And God proclaimed the raqia a lofty place.

A place where He meant to dwell. (He did dwell in the Garden of Eden, before the Fall of Man.) A place for which God had big plans.

Now we know what raqia does not mean, unless the context says it means it. It does not mean “the expanse of outer space.”

Now turn to Psalm 136:6. Different versions in English render that slightly different ways. But the original Hebrew reads:

Le-raqa ha’aretz ol-hamim

In the NASB that reads “To Him who spread out the earth above the waters.” Spread out? Pounded out. Turned into…a thin beaten sheet. The root verb and noun are too close to read any other way. And what was that thin sheet? Nothing other than the land we call Earth. Or to be more specific, the crust of the earth.

Genesis 1:6 says this pounded-out sheet lay “in the middle of waters” and “separate[d] waters from waters.” It was not any water vapor canopy. Furthermore it separated the shallow bodies of water above the crust from a subcrustal ocean, or “the fountains of the great deep.”

Pastor Bob Enyart of Denver Bible Church (and Real Science Radio) explains it here. He also distinguishes the “sheet of the sky” from plain “sheet.” King David (author of most of the Psalms) described that too: how God “stretched out the lofty places like a tent.” This was the Big Stretch, the real means by which the universe expanded.

Walter T. Brown includes his own word study in his book, In the Beginning: Compelling Evidence for Creation and the Flood.

If only Jerome had chosen a better word from firmamentum or “firmament,” those trying to work out exactly how God created the earth could have saved a lot of time.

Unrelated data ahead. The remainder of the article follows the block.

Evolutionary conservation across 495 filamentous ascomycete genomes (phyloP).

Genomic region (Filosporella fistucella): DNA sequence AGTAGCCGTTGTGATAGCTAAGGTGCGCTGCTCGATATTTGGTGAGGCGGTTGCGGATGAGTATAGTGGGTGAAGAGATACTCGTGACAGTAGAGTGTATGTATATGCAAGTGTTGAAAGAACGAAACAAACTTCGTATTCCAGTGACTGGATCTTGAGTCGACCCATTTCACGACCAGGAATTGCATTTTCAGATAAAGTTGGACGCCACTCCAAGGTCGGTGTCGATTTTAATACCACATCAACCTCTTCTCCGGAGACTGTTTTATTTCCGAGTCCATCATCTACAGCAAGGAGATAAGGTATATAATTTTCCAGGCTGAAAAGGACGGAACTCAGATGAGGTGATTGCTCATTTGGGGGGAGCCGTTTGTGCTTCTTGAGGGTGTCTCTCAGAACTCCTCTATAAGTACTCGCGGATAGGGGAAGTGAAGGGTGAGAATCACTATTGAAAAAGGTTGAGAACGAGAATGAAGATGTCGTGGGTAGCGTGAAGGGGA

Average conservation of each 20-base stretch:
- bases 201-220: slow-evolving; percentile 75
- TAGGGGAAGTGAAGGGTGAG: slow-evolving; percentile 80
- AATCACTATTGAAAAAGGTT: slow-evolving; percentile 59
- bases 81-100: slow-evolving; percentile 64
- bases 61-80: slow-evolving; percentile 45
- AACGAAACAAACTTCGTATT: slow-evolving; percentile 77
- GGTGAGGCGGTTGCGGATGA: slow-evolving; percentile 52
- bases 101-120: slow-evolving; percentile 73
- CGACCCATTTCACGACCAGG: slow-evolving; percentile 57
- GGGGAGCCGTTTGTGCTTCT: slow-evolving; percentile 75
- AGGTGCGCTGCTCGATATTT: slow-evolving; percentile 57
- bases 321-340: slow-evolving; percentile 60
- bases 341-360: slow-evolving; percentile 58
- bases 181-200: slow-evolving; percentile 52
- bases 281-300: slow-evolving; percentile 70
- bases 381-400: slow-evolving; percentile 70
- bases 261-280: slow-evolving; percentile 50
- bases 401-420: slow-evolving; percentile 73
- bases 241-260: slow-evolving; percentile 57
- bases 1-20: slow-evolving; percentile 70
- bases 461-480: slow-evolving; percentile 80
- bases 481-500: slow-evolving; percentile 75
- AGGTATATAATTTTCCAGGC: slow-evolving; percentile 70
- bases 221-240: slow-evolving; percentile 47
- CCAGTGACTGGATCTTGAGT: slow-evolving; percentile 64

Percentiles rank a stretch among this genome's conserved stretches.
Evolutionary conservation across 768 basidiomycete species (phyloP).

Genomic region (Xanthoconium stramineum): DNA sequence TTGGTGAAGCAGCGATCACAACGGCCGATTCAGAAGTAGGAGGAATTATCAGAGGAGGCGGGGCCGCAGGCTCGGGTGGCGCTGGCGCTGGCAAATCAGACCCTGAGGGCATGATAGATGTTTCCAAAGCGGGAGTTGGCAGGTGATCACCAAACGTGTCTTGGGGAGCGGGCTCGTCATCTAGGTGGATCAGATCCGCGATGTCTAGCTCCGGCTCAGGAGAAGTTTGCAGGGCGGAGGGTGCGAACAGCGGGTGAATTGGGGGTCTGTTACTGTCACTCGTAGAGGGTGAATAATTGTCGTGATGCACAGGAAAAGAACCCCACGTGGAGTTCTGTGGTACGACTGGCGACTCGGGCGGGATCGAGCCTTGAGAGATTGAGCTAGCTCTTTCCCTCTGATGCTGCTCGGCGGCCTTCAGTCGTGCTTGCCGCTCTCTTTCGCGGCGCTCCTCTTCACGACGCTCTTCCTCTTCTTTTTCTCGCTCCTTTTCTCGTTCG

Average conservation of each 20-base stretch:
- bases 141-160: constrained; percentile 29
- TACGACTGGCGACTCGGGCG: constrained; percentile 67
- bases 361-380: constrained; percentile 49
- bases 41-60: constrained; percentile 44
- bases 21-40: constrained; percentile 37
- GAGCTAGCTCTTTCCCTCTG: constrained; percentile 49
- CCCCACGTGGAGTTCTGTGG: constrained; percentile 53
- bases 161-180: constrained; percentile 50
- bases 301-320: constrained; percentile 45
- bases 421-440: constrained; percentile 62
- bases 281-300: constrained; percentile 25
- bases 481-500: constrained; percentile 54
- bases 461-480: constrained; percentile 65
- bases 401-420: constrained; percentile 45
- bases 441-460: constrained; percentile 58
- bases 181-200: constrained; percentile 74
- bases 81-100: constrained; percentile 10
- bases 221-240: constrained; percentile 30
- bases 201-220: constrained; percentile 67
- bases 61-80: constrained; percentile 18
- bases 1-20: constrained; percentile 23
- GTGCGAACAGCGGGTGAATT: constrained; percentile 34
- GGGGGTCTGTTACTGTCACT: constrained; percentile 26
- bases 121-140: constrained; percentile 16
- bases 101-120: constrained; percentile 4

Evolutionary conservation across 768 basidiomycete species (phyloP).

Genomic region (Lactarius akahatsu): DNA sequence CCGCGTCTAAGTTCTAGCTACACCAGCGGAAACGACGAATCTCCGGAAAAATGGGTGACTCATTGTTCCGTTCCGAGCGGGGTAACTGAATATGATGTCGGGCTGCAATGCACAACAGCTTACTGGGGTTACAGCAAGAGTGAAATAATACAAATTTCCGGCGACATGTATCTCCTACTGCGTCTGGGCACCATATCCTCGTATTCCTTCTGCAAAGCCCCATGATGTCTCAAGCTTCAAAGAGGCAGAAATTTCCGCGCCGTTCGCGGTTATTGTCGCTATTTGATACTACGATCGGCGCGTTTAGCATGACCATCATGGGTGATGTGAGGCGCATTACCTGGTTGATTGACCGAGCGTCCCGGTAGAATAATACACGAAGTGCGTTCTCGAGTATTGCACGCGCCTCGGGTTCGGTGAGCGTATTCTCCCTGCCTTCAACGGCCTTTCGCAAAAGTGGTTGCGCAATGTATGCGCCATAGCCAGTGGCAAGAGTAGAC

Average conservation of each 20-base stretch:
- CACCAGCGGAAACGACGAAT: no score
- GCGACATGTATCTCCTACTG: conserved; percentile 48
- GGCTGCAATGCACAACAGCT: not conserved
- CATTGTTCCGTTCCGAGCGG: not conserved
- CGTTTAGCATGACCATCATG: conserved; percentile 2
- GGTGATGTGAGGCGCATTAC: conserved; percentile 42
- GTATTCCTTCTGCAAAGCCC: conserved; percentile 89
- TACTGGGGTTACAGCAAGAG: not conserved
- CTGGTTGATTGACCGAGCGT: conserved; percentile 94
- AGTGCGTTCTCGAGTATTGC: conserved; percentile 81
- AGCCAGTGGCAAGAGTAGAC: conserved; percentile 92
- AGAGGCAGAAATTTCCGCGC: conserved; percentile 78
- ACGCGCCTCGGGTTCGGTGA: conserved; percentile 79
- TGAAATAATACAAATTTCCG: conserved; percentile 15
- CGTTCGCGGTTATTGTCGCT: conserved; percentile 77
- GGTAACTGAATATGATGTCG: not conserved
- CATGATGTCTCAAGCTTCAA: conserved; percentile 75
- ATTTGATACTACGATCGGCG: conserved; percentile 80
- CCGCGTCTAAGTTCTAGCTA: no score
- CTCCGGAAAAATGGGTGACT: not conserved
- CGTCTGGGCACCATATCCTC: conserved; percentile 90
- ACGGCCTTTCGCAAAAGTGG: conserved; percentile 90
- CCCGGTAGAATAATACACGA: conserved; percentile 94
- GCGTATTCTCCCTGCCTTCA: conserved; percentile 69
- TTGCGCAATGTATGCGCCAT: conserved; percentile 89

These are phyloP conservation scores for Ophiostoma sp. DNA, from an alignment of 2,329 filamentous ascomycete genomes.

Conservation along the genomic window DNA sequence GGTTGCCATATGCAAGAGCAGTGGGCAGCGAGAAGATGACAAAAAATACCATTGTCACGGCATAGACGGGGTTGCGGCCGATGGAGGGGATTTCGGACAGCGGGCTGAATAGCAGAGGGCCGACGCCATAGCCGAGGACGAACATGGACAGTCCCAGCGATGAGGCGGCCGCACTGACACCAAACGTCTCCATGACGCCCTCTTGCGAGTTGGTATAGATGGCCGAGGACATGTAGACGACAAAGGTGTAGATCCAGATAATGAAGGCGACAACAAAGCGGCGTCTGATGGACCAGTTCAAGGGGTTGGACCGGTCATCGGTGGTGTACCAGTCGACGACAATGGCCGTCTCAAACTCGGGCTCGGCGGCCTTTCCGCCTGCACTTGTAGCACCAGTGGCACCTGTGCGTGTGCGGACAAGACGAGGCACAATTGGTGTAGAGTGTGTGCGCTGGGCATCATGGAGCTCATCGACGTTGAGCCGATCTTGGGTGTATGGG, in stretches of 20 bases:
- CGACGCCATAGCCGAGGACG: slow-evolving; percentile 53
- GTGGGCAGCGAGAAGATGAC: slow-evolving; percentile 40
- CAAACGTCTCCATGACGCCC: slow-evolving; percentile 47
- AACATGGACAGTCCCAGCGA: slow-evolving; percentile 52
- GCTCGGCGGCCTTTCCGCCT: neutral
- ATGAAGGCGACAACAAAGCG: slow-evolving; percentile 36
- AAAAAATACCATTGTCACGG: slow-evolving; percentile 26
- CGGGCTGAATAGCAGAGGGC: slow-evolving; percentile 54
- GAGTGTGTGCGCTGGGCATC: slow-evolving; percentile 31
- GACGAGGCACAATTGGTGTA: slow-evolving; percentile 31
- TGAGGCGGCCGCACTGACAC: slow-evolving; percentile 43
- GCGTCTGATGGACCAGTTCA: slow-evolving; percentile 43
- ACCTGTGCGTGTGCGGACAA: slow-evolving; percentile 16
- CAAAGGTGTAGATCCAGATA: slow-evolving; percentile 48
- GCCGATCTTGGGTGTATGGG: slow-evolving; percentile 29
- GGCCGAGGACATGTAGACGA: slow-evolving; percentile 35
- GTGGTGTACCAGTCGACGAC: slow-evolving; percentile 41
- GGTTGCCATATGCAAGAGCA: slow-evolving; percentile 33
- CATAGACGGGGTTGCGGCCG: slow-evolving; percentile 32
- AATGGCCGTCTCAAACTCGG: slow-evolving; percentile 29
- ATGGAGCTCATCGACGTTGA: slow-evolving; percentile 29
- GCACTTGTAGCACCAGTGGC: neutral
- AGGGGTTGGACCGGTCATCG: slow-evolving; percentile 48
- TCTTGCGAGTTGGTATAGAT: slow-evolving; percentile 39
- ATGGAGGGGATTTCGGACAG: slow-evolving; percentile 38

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Terry A. Hurlbut has been a student of politics, philosophy, and science for more than 35 years. He is a graduate of Yale College and has served as a physician-level laboratory administrator in a 250-bed community hospital. He also is a serious student of the Bible, is conversant in its two primary original languages, and has followed the creation-science movement closely since 1993.

7 Responses to Firmament: what was it?

  1. […] Firmament: what was it? […]

  2. Adam Vagus says:

    Just read a little further and you’ll discover that in verse 8 God tells us what the ‘firmament’ is. Heaven. Looks like someone needs to read his Bible more often.

    • Terry A. Hurlbut says:

      Now finish my article, and you’ll discover my detailed analysis of the verse you named. It helps if you can read the Bible in the original, or, failing that, have access to a good Strong’s Dictionary and Concordance.

  3. Adam Vagus says:

    I do not need to learn Greek nor rely on fallible men to know the meaning behind God’s Word. He explains what He means perfectly Himself.

  4. And how to you explain the “windows of heaven” That god “opened” to let the flood waters pour out?

    • Terry A. Hurlbut says:

      As long as you remember that the Hebrew word shemayim does not need to translate universally as “heaven” or “sky” (no matter what Ptolemy’s Translators or St. Jerome said), and that the word could as easily mean “topside,” I would have no problem with that verse.